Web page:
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From Streams to Stories: Niagara College students visualize water data

32 students delved into an open water database to transform the data into visually engaging environmental stories.

From the moment we wake until we sleep, data and information permeate every facet of our lives. Like scattered puzzle pieces, data is raw numbers that need context to become useful. Once organized, analyzed and contextualized, data transforms into meaningful information, much like a complete puzzle that reveals a full picture. 

At Niagara College, 32 students delved into an open water database to transform the data into visually engaging environmental stories. As part of their postgraduate business analytics certificate, they’re required to complete a Data Visualization and Communications course. Here, students learn the art of translating data into insightful information through the creation of data dashboards — a type of data visualization that uses tools such as graphs, charts and tables to distill complex data into digestible forms. 

The instructor, Lee Doucet stumbled upon the Columbia Basin Water Hub through his work as a board member with the Canadian Open Data Society. It inspired him to design a new and meaningful assignment for his students. 

The Columbia Basin Water Hub is an open database that houses diverse water data on streams, groundwater, lakes, wetlands, glaciers, climate and more. Built and operated by Living Lakes Canada, an award-winning water science and stewardship NGO, the Water Hub houses 6.8 million data points from more than 830 resources uploaded by over 50 contributors across the Columbia Basin region. 

“Given the mounting pressures on fresh water, it’s critical to ensure water data is available to various stakeholders, including students, and to encourage diverse ways of visualizing and communicating the information,” said Maggie Finkle-Aucoin, GIS and database manager with Living Lakes Canada. 

An expert panel from Living Lakes weighed each student’s dashboard against a set of criteria, including design and aesthetic, and the story told through their data interpretation. Ultimately, the panel selected two outstanding dashboards.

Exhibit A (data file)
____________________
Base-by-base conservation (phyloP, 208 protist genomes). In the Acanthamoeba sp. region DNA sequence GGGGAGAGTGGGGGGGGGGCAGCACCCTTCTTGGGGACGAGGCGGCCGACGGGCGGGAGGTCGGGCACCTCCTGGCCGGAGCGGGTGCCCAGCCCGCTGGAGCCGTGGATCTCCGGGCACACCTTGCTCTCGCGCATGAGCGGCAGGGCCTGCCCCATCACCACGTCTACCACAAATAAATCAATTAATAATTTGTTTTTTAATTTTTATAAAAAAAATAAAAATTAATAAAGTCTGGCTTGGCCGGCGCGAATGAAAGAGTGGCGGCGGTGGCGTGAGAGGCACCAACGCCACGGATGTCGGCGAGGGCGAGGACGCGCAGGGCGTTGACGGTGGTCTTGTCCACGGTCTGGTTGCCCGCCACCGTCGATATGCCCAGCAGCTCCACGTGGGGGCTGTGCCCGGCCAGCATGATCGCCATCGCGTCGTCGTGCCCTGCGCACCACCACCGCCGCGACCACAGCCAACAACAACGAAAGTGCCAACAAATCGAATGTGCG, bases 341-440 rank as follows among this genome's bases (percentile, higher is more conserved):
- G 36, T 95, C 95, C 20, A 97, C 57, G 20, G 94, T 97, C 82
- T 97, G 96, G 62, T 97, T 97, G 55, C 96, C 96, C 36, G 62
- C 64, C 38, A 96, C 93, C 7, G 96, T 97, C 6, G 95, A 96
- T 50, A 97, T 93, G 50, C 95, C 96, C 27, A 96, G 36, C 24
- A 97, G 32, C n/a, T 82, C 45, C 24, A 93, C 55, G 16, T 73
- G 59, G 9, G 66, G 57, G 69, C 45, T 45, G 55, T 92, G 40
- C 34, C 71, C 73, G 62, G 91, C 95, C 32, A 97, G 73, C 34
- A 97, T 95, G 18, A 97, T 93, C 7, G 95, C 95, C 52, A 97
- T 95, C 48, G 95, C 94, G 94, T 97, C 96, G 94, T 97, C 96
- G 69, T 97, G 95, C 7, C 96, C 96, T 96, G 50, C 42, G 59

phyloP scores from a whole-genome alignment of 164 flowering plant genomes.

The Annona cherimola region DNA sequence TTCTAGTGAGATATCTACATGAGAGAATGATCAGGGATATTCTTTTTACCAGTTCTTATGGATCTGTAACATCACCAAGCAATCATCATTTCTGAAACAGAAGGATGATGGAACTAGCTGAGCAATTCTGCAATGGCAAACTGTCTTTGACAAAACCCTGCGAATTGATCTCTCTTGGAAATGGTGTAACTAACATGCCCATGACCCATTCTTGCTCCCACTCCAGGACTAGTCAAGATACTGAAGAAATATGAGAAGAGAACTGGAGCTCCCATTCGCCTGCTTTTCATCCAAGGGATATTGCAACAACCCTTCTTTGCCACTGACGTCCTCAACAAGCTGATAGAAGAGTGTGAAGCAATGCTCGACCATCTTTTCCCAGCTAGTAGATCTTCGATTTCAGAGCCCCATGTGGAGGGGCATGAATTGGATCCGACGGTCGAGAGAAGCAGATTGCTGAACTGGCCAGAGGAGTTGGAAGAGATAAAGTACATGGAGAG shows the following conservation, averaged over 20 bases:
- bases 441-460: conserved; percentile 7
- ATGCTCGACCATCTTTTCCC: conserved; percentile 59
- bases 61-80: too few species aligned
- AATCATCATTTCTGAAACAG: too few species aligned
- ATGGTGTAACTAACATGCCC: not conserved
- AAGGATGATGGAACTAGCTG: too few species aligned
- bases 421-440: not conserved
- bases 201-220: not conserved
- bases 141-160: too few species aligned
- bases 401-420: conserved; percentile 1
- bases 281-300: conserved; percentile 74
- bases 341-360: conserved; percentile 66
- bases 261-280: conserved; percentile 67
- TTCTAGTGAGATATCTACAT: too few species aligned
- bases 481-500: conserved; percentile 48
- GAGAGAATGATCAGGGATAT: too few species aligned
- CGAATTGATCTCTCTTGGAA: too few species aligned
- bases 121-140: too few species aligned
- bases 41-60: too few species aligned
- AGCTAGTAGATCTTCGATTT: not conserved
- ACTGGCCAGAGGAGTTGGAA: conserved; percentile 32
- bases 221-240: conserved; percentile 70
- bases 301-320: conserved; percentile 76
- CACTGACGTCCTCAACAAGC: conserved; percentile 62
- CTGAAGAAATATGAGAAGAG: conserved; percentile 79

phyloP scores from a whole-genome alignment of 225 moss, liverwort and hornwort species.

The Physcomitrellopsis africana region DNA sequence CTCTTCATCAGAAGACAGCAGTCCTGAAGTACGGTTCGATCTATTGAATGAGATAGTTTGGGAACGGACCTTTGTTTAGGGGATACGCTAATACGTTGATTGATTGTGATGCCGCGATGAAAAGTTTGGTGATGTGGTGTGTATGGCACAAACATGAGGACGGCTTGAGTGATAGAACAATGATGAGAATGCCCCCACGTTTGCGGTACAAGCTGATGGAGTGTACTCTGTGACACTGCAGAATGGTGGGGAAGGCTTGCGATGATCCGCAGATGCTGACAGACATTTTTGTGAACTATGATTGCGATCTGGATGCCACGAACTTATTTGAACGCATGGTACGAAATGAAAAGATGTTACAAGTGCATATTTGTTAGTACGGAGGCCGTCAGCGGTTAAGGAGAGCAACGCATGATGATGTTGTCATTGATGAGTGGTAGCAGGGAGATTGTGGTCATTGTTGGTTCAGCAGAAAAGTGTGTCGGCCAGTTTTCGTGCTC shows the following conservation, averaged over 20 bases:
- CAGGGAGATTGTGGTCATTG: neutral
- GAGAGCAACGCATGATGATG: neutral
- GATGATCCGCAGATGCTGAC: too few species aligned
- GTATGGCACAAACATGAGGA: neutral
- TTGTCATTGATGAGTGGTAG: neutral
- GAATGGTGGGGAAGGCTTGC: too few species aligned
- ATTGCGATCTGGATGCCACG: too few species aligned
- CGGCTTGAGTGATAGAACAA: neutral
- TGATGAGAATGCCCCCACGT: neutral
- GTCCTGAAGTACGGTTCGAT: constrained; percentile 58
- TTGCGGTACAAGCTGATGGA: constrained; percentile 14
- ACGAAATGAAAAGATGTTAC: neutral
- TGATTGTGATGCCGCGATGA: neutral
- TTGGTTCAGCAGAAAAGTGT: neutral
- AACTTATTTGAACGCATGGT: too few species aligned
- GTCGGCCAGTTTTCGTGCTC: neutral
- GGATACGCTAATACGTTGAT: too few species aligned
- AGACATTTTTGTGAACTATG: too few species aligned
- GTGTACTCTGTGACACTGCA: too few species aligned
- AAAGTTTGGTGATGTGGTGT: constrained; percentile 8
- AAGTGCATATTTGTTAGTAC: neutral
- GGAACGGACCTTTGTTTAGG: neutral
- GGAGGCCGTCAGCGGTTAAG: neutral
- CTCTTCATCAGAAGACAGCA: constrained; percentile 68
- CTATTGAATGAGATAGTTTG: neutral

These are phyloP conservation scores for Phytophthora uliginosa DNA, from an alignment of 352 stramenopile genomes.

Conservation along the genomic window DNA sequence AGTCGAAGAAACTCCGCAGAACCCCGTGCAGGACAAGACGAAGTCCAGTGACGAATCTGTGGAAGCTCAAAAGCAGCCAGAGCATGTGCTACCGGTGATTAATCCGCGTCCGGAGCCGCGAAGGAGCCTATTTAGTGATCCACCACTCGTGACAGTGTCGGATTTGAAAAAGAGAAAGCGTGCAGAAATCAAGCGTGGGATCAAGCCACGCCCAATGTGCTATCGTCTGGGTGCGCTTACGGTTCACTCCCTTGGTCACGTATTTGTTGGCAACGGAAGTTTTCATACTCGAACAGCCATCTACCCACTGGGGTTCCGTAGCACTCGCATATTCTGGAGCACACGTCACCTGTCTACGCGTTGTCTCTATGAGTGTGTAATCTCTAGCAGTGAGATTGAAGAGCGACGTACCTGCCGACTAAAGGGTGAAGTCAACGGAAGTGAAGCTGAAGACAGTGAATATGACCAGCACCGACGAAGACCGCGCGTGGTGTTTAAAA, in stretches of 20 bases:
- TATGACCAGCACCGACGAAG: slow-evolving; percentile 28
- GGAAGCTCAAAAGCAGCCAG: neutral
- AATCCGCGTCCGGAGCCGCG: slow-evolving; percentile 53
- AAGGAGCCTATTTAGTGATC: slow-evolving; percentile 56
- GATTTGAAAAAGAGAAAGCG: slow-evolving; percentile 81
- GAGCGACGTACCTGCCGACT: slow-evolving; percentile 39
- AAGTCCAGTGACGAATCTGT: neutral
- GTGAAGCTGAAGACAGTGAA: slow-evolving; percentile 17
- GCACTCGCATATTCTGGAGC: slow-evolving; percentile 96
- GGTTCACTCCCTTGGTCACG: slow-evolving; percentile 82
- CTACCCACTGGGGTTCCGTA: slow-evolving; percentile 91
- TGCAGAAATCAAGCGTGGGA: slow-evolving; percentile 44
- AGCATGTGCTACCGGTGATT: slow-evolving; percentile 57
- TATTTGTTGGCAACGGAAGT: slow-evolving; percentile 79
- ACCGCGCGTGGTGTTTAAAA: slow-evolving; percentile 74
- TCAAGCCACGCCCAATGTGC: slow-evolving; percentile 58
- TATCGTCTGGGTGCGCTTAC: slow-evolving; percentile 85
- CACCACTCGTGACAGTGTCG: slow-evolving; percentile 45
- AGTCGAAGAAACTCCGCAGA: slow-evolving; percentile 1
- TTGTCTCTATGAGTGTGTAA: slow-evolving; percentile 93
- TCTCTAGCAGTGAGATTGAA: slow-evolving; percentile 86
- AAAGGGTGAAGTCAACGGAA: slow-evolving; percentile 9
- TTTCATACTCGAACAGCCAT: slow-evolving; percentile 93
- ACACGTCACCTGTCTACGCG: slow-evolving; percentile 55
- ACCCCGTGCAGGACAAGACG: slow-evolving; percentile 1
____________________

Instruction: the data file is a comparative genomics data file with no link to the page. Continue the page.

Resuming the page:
Riley Bennet’s winning dashboard used water data sourced from tributaries across the Elk River Valley, B.C. Riley’s analysis focused on determining the duration of ideal water temperatures for the survival of three key fish species: westslope trout, rainbow trout and bull trout. Each year analyzed (2021, 2022, and 2023) experienced eight months with temperatures outside the ideal range for westslope trout and nine months for rainbow trout and bull trout.

“I feel that highlighting climate change’s effect on water temperature and showing how it disrupts natural species is often overlooked in the climate change conversation,” said Riley. "I envision that this project could be used to monitor species in aquatic eco-systems and be used to help preserve natural species in an area.” 

The data used in Riley’s dashboard was collected by the Elk River Alliance, a community-based water charity based in Fernie, B.C. The organization focuses on aquatic health in the Elk Valley where metallurgical coal mining is responsible for high selenium levels in the Elk River and affected tributary stream.

The second winning dashboard developed by Manjinder Kaur showcases data from the National Lake Blitz, Living Lakes Canada’s citizen science volunteer program with the goal of encouraging the widespread monitoring of lakes across Canada. 

“Visualizing data, especially National Lake Blitz data, is super valuable because it makes it easier for people to grasp the big picture and engage with the information,” said Manjinder. “Instead of just looking at numbers and tables, they can see trends and patterns immediately.” The dashboard can also “help raise awareness about the situation of the lakes and encourage further steps to protect them.”

Lee received positive feedback from the students regarding the value of the assignment. “Openly accessible water data housed on the Columbia Basin Water Hub empowered students to explore real-world datasets,” he reflected. “It not only enhanced student learning experiences, but also allowed them to utilize environmental data and understand its critical importance in fighting climate change.” 

The water hub’s commitment to high quality and accessible water data was recognized with an Open Data Quality Award by the Canadian Open Data Society in 2023. The award is a valuable acknowledgment of the work that’s been invested in standardized templates, quality assurance practices, data grading schema, and making the hosted data machine-readable, all of which play a pivotal role in the platform’s success. 

To learn more about the Columbia Basin Water Hub, visit:

For additional information about the water hub, please contact [email protected].